Jim Chevallier's Web Site



Oral sex, lies and videotape (Jack Turnbull's Exchange Rate)

LETTER FROM L.A.: Oral sex, lies and videotape

copyright 2002, Jim Chevallier

   Is the choice between workshops and oral sex?

   If you find something a little distasteful in even suggesting such a thing, read this opening to a letter from a workshop owner:

20/20 Story

A few years ago, a young actress was in a play at a theater and invited several casting directors to come to her play. One casting director came and acted quite interested in her and said he would help her get an agent if she gave him oral sex in his car in the parking lot. He called it an "industry referral".


   The letter then goes on to say that the… uh.. transaction proceeded as agreed. Then:


Fast-forward to today, where that same young actress can attend a paid workshop with the agent directly, and for a small fee, can learn what it takes to succeed in Hollywood, and can perform a scene and receive helpful direction.


   If you’re wondering if this is really going where it looks like it’s going, yep. The second activity is presented as a direct replacement for the first:


She can do this willingly and without violating her own moral codes. Yes, she pays a fee. But isn't oral sex also a "fee".


   And those who would criticize paid workshops as a way to make industry connections? Well, they’re just forcing actors (presumably of either sex) to go back to Method #1:


It appears that Brian Ross of the ABC show 20/20 wants to take away that young actresses right to attend workshops for a reasonable fee. Instead, he wants to deny her those rights and go back to the desperate days of the "casting couch".


   At this point, you might really be scratching your head. ABC? 20/20? Which would mean you missed the broadcast (11/8/02) in which that newsmagazine did a piece on Billy DaMota’s campaign against paid workshops in California. From the perspective of workshop owners like Jack Turnbull of Actorsite (the author of this letter), this could hardly have been worse. Not only did it take the issue public nationally, it was framed with the full panoply of an undercover expose: hidden cameras, shots of silhouettes through windows, a ‘gotcha’ moment. Workshop employees were seen counting piles of money and urging the undercover producer to buy multiple sesssions. A casting assistant boasted to her ‘students’ of all the people she’d called in from workshops for Once and Again. And it didn’t help that Jeff Greenberg, the CD for “Frasier”, refused to talk to 20/20 after undercover footage showed him teaching a course for which (per DaMota) actors are charged a premium.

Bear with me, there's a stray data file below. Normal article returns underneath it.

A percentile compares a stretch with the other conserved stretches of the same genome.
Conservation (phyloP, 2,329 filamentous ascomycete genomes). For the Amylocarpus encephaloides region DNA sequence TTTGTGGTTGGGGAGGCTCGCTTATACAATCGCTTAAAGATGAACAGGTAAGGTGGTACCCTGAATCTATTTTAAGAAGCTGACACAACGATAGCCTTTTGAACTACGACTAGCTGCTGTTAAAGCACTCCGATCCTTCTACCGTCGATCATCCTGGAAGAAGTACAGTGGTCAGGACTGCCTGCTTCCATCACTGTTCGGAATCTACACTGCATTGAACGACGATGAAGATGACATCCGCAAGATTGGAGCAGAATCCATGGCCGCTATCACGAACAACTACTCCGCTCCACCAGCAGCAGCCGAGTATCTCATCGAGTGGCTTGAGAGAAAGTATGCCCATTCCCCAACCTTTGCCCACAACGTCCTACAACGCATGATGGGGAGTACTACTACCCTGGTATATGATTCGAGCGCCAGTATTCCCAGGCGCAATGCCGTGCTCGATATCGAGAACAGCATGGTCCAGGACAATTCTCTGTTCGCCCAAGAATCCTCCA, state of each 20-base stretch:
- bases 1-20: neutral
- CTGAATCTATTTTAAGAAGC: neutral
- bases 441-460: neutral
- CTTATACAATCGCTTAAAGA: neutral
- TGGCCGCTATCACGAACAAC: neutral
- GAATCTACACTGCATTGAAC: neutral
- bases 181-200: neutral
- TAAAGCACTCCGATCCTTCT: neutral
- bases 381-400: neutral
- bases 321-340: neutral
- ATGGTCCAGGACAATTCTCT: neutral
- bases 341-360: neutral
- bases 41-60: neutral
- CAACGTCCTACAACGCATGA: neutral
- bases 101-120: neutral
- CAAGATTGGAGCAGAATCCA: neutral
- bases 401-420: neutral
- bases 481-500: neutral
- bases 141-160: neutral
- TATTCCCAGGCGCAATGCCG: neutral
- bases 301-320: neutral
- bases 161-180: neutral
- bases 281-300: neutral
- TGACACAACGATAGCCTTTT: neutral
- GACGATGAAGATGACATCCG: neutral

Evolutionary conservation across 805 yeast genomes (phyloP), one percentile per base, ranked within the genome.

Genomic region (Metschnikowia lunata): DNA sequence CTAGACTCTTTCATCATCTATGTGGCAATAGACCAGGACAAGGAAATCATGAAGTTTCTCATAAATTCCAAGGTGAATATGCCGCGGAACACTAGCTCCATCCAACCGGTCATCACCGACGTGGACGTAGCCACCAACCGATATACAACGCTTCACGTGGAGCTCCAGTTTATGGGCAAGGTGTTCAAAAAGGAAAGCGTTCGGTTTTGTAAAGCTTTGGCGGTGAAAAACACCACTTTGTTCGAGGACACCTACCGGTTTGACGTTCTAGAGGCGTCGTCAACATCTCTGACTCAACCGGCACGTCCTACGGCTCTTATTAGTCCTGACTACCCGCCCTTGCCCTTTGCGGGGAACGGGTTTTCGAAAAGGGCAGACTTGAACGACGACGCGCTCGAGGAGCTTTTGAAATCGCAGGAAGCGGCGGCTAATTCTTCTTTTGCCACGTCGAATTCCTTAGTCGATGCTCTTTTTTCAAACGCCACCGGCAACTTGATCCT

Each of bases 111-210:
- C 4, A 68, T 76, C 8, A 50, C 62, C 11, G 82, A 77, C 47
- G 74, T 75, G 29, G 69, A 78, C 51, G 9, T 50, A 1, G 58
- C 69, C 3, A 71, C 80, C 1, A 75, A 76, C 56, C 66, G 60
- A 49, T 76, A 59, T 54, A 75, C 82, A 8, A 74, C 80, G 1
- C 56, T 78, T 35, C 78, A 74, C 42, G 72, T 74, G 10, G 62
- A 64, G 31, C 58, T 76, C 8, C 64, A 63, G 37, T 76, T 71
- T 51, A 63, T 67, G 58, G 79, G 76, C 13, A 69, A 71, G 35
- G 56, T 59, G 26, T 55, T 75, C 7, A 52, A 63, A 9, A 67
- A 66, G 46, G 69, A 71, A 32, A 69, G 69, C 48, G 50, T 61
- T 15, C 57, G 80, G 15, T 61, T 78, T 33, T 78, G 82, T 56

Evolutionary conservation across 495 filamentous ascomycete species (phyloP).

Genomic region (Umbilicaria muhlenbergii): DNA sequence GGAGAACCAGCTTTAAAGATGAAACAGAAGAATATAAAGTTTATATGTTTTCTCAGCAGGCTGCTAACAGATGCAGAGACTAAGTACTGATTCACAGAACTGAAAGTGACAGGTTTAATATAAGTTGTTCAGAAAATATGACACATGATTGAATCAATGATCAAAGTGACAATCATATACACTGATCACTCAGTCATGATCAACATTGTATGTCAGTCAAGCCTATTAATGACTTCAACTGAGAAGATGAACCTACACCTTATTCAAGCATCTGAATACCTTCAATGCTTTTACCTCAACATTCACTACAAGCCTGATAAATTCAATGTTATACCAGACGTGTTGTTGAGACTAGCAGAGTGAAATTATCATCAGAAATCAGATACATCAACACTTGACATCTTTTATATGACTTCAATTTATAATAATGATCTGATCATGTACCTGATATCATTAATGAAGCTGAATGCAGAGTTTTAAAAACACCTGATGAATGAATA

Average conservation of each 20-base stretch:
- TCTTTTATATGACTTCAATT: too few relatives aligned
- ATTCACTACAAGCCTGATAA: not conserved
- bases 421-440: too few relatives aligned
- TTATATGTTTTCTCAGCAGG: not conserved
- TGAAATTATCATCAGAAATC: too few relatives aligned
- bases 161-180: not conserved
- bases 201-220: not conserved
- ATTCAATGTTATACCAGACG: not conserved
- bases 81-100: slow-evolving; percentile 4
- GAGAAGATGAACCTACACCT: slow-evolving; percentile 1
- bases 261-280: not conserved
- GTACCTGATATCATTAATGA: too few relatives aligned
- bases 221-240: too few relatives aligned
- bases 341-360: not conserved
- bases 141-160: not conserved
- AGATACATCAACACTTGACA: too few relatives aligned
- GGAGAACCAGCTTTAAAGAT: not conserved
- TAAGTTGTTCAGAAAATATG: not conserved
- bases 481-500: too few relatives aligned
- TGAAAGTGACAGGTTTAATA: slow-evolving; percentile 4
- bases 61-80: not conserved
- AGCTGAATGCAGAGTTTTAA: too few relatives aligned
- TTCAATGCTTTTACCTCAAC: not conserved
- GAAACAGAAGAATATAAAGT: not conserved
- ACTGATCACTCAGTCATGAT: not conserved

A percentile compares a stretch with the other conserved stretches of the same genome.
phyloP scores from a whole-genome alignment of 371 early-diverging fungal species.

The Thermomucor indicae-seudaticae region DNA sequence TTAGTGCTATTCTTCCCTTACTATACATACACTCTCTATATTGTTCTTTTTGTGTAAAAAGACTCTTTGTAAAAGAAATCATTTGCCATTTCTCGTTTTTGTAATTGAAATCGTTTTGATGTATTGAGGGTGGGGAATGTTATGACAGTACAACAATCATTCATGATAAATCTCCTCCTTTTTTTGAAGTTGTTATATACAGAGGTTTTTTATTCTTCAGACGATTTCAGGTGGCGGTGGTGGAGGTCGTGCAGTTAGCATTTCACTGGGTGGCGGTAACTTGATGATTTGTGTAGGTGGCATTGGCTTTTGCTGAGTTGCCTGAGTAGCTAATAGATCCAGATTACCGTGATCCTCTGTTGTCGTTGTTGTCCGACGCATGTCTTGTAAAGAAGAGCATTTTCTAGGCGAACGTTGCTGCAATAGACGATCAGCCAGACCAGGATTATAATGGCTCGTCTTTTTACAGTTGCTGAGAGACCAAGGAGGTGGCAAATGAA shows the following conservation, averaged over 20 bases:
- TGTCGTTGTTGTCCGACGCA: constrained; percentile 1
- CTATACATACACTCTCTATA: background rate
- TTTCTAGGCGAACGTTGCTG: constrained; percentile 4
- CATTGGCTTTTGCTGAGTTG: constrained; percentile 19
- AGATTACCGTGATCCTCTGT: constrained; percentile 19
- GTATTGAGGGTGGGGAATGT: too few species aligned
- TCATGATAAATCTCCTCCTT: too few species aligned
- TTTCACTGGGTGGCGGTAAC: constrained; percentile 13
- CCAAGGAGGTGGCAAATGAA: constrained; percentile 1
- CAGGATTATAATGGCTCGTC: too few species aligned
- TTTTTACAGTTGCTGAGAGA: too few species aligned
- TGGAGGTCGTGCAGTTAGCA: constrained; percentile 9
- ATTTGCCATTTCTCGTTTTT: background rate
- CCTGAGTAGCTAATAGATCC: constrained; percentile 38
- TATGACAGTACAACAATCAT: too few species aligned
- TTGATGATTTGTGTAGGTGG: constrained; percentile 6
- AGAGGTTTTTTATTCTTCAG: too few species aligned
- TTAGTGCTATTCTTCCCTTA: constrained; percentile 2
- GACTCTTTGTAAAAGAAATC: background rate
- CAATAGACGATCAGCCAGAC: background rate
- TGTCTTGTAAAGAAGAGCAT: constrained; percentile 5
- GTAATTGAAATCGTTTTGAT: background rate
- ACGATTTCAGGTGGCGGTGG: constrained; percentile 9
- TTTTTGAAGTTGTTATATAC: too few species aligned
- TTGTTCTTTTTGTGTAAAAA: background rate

In a word, it made the workshops in the piece (including Turnbull’s own Actorsite) look sleazy. Never mind that it also blew away claims by the workshops’ spokesman that these were ‘educational’ experiences – even the actors shown defending the practice talked of how workshops gave them access to work. The overall impression was so damaging that the specifics almost didn’t matter.


Brian Ross personally supervised this 20/20 story (Friday, Nov 8) with what appears to be the intention of putting the workshops, which have helped so many actors in Hollywood, out of business. He made the businesses, which have helped and empowered so many actors in Hollywood, appear to be unethical and dishonest. The ones he investigated are not dishonest or unethical.


   Is the last statement true? While I’d agree that some judicious editing and commentary probably darkened the picture here, is it ‘honest’ to claim that your services are primarily educational while continuing to emphasize how many people get hired through them? The fact is that, until the state’s intervention this year, the word ‘education’ hardly ever appeared in workshop promotions, which focussed almost exclusively on the ‘networking’ they offered. Even now, a place like Reel Pros (prominently featured in the piece) posts ‘success stories’ on its Web site.

   Still, though Jack Turnbull is a member of the Los Angeles Actors Workshop Coalition (, he should probably not be considered a ‘typical’ workshop owner. Case in point: when Phil Brock, a manager, mildly supported DaMota’s movement, Turnbull sent out word that he was DEAD. (Brock’s lawyers immediately repsonded and a settlement was reached.)

So, typical? Hardly. But it’s hard to deny he’s got a gift for… oral expression?.